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HTTPS Ban ​Stirs Up Online Freedom Debate

Written: 2019-02-19 12:15:01Updated: 2019-02-19 15:01:57

HTTPS Ban ​Stirs Up Online Freedom Debate

Photo : YONHAP News

Anchor: Internet users in South Korea are questioning the government's newest online censorship method. The government’s so-called "https ban" uses a newly adopted technological solution to quickly check Web addresses entered into a browser before they are encrypted, a method some contend could enable the government to see what users type into their browsers. The government claims the technique will not lead to privacy violations.
Kim Bum-soo has more.

Report: The hypertext transfer protocol, commonly referred to as "http," allows the transfer of data from a web server to a browser.

Meanwhile, the "https" with an added “s,” meaning "secured," was developed to protect the exchanged data by encrypting it.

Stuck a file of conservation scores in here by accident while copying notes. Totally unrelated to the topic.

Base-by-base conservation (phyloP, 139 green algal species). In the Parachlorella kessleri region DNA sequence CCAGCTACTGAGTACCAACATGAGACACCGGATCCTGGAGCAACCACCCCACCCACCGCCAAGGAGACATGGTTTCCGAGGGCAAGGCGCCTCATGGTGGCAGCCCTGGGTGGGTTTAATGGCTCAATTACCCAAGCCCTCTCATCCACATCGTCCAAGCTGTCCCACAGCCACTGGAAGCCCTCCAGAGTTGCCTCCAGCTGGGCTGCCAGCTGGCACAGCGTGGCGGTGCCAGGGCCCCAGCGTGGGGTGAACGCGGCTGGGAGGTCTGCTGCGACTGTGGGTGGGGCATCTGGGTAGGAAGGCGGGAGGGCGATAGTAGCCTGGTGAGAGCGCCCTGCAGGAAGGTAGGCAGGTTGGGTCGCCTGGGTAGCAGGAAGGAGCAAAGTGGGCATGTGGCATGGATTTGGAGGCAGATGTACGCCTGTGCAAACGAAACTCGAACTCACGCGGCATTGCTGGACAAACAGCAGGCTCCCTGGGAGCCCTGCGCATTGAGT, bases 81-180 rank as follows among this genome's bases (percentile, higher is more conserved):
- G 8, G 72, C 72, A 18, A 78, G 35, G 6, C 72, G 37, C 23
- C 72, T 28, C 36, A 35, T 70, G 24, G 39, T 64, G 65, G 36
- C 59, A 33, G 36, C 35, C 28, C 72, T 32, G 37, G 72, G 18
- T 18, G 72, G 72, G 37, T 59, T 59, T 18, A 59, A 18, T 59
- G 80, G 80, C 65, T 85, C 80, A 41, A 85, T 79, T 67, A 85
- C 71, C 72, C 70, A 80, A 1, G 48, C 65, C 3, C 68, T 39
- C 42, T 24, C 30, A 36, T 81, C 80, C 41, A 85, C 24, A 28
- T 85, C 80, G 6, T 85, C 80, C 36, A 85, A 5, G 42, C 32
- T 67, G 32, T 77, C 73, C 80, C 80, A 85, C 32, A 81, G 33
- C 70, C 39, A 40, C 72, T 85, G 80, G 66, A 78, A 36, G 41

The technique was initially adopted for e-commerce transactions to ensure safer payments. The secure method, however, is also widespread in the configuration of illegal gambling and pornographic Web sites.

The South Korean government last week cut off public access to around 900 illicit overseas-based Web sites with "https" addresses, using a Server Name Indication(SNI) field filtering system.

Instead of blocking individual URL addresses, the controversial “https ban" allows online regulators to review the Web address a user puts into his or her browser shortly before it is encrypted.

Critics argue that reviewing what an individual intends to encrypt could be in violation of privacy, and the government could monitor what content users have accessed online.

Though the Korea Communication Commission has denied the suspicions, the online censorship has already sparked public uproar.

The government says the measure is aimed at preventing the circulation of illegal material online, including revenge porn or bootleg web comics.

However, less than a week after a complaint was filed on a Presidential Office Web site against the new censorship method, more than 200 thousand people endorsed the petition, requiring the top office to officially respond to it. By Tuesday afternoon, over 245-thousand had signed the petition. 
Many web users are also criticizing authorities for limiting the freedom of adults to view the content of their choice. 
Kim Bum-soo, KBS World Radio News.

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